18. Chronic benzylamine administration in the drinking water improves glucose tolerance, reduces body weight gain and circulating cholesterol in high-fat diet-fed mice.

    Science.gov (United States)

    Iffiú-Soltész, Zsuzsa; Wanecq, Estelle; Lomba, Almudena; Portillo, Maria P; Pellati, Federica; Szöko, Eva; Bour, Sandy; Woodley, John; Milagro, Fermin I; Alfredo Martinez, J; Valet, Philippe; Carpéné, Christian

    2010-04-01

    Benzylamine is found in Moringa oleifera, a plant used to treat diabetes in traditional medicine. In mammals, benzylamine is metabolized by semicarbazide-sensitive amine oxidase (SSAO) to benzaldehyde and hydrogen peroxide. This latter product has insulin-mimicking action, and is involved in the effects of benzylamine on human adipocytes: stimulation of glucose transport and inhibition of lipolysis. This study examined whether chronic, oral administration of benzylamine could improve glucose tolerance and the circulating lipid profile without increasing oxidative stress in overweight and pre-diabetic mice. The benzylamine diffusion across the intestine was verified using everted gut sacs. Then, glucose handling and metabolic markers were measured in mice rendered insulin-resistant when fed a high-fat diet (HFD) and receiving or not benzylamine in their drinking water (3600micromol/(kgday)) for 17 weeks. HFD-benzylamine mice showed lower body weight gain, fasting blood glucose, total plasma cholesterol and hyperglycaemic response to glucose load when compared to HFD control. In adipocytes, insulin-induced activation of glucose transport and inhibition of lipolysis remained unchanged. In aorta, benzylamine treatment partially restored the nitrite levels that were reduced by HFD. In liver, lipid peroxidation markers were reduced. Resistin and uric acid, surrogate plasma markers of metabolic syndrome, were decreased. In spite of the putative deleterious nature of the hydrogen peroxide generated during amine oxidation, and in agreement with its in vitro insulin-like actions found on adipocytes, the SSAO-substrate benzylamine could be considered as a potential oral agent to treat metabolic syndrome. Copyright 2010 Elsevier Ltd. All rights reserved.

  19. Corrective effects of acerola (Malpighia emarginata DC.) juice intake on biochemical and genotoxical parameters in mice fed on a high-fat diet.

    Science.gov (United States)

    Leffa, Daniela Dimer; da Silva, Juliana; Daumann, Francine; Dajori, Ana Luiza Formentin; Longaretti, Luiza Martins; Damiani, Adriani Paganini; de Lira, Fabio; Campos, Fernanda; Ferraz, Alexandre de Barros Falcão; Côrrea, Dione Silva; de Andrade, Vanessa Moraes

    2014-12-01

    Acerola contains high levels of vitamin C and rutin and shows the corresponding antioxidant properties. Oxidative stress on the other hand is an important factor in the development of obesity. In this study, we investigated the biochemical and antigenotoxic effects of acerola juice in different stages of maturity (unripe, ripe and industrial) and its main pharmacologically active components vitamin C and rutin, when given as food supplements to obese mice. Initial HPLC analyses confirmed that all types of acerola juice contained high levels of vitamin C and rutin. DPPH tests quantified the antioxidant properties of these juices and revealed higher antioxidant potentials compared to pure vitamin C and rutin. In an animal test series, groups of male mice were fed on a standard (STA) or a cafeteria (CAF) diet for 13 weeks. The latter consisted of a variety of supermarket products, rich in sugar and fat. This CAF diet increased the feed efficiency, but also induced glucose intolerance and DNA damage, which was established by comet assays and micronucleus tests. Subsequently, CAF mice were given additional diet supplements (acerola juice, vitamin C or rutin) for one month and the effects on bone marrow, peripheral blood, liver, kidney, and brain were examined. The results indicated that food supplementation with ripe or industrial acerola juice led to a partial reversal of the diet-induced DNA damage in the blood, kidney, liver and bone marrow. For unripe acerola juice food supplementation, beneficial effects were observed in blood, kidney and bone marrow. Food supplementation with vitamin C led to decreased DNA damage in kidney and liver, whereas rutin supplementation led to decreased DNA damage in all tissue samples observed. These results suggest that acerola juice helps to reduce oxidative stress and may decrease genotoxicity under obesogenic conditions. Copyright © 2014 Elsevier B.V. All rights reserved.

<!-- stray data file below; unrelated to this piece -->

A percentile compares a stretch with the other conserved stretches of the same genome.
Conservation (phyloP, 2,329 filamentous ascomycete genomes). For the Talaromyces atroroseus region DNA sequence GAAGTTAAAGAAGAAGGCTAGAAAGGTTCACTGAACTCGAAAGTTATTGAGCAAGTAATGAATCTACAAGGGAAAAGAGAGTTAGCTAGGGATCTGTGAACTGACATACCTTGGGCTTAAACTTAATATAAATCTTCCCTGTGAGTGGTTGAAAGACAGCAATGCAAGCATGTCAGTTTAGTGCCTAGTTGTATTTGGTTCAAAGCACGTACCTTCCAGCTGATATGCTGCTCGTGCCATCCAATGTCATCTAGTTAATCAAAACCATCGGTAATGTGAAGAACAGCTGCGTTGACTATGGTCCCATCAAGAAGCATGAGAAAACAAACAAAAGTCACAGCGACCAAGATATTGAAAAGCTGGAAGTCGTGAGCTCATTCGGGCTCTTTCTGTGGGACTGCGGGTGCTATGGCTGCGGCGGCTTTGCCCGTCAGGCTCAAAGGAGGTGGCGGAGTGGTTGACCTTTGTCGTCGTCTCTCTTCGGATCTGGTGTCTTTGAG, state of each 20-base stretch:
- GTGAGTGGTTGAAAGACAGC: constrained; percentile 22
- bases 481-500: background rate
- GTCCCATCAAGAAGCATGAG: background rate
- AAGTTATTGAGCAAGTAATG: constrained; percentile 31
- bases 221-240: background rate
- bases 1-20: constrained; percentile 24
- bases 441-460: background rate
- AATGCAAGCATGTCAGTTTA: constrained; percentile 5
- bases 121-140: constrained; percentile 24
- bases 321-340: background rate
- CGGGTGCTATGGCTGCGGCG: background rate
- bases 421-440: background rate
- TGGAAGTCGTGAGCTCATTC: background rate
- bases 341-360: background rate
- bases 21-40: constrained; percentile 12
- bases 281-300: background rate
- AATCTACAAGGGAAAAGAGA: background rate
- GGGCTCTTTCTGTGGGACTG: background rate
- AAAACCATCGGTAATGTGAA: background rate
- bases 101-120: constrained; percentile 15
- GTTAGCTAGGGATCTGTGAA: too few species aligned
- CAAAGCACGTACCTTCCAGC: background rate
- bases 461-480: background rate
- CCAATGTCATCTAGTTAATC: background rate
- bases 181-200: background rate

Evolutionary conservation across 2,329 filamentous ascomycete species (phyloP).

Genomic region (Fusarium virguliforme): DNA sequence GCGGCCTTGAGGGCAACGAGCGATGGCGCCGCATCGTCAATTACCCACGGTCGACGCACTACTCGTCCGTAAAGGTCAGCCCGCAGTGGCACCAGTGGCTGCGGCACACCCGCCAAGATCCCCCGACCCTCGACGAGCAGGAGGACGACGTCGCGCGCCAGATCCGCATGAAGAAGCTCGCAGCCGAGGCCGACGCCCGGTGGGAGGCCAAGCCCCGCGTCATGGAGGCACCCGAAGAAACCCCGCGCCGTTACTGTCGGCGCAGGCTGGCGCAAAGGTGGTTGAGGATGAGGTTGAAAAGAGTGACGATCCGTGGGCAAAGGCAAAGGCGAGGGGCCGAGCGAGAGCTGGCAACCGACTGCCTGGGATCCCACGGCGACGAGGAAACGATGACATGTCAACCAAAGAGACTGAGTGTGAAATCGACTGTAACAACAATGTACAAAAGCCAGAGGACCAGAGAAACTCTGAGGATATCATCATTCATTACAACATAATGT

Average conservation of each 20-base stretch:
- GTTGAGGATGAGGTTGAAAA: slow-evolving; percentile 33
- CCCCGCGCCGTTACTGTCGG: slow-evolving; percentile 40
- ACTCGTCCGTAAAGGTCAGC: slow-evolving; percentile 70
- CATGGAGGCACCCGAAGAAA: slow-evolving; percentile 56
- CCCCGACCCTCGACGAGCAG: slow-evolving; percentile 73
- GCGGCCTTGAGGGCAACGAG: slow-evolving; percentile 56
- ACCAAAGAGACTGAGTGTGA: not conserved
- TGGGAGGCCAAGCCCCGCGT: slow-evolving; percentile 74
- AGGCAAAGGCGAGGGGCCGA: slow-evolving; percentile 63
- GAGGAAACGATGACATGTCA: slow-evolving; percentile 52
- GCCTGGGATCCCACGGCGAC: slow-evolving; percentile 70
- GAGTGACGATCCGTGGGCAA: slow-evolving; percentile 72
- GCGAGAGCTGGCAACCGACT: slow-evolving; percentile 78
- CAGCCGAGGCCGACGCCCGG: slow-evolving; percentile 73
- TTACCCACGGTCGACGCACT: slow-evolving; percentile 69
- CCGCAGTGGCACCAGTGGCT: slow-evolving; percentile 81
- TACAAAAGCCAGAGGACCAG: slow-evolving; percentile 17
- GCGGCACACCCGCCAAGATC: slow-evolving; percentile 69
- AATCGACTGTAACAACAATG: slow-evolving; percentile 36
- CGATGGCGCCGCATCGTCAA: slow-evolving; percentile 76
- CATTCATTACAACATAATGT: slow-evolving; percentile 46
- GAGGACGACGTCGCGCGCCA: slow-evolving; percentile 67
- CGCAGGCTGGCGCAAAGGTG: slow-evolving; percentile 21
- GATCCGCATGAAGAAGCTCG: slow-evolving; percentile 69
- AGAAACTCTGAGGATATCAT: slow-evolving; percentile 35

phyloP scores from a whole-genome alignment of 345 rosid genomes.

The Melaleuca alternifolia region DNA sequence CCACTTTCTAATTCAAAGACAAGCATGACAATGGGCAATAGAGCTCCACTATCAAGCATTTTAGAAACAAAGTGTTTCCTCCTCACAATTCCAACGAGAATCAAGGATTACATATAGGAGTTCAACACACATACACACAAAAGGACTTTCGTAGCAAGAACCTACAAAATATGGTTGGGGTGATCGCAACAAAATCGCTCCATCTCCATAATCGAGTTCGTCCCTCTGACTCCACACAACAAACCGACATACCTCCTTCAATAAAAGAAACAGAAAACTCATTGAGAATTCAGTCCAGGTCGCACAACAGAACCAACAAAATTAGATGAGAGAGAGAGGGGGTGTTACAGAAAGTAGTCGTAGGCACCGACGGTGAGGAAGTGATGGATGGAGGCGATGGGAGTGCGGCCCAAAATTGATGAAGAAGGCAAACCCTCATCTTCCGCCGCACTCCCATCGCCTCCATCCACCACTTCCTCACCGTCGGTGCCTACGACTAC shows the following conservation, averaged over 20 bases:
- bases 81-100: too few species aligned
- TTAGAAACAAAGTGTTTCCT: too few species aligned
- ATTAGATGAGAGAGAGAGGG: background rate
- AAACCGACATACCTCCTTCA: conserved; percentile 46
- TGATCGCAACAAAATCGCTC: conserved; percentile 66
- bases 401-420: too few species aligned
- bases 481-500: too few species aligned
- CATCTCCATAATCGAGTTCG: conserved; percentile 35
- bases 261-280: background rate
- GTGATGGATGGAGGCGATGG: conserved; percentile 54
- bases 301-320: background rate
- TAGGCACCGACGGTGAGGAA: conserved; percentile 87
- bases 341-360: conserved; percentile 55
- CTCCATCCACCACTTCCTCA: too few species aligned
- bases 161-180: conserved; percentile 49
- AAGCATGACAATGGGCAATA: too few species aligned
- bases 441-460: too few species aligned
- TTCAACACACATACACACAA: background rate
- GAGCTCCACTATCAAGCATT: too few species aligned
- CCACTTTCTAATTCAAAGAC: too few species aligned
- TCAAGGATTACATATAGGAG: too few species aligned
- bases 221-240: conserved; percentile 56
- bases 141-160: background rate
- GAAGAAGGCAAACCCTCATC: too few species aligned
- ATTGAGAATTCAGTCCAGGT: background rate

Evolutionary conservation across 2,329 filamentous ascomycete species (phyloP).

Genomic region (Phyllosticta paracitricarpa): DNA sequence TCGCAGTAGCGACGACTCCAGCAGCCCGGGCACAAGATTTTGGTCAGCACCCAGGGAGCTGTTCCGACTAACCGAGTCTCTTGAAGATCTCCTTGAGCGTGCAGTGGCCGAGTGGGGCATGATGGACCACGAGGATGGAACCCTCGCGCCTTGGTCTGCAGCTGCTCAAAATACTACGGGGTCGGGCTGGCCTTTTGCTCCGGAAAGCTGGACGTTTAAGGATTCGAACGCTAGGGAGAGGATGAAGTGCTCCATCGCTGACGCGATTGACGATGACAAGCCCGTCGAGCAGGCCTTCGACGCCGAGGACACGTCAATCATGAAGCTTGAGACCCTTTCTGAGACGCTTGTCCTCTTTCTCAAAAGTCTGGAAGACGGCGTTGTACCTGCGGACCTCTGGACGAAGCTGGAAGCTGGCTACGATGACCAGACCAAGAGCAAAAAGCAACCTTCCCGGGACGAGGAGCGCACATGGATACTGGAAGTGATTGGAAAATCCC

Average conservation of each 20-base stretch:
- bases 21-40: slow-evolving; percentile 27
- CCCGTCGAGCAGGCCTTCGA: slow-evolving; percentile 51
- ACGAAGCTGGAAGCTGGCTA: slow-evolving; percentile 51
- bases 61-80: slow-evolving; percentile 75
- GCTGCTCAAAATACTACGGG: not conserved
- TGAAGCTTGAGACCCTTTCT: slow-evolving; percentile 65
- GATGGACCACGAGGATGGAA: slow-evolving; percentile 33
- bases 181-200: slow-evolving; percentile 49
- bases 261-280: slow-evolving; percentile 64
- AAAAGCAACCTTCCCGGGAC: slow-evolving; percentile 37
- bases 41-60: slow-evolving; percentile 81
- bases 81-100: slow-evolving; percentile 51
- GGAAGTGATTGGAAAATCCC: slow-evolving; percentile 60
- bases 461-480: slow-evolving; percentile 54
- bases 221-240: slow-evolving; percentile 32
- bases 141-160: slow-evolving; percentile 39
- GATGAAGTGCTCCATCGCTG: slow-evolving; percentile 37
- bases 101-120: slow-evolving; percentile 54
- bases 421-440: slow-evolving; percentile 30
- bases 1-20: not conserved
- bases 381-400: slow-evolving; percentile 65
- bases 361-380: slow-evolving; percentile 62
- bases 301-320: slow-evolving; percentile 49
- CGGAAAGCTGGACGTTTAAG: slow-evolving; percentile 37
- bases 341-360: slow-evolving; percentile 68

20. Agmatine ameliorates type 2 diabetes induced-Alzheimer's disease-like alterations in high-fat diet-fed mice via reactivation of blunted insulin signalling.

    Science.gov (United States)

    Kang, Somang; Kim, Chul-Hoon; Jung, Hosung; Kim, Eosu; Song, Ho-Taek; Lee, Jong Eun

    2017-02-01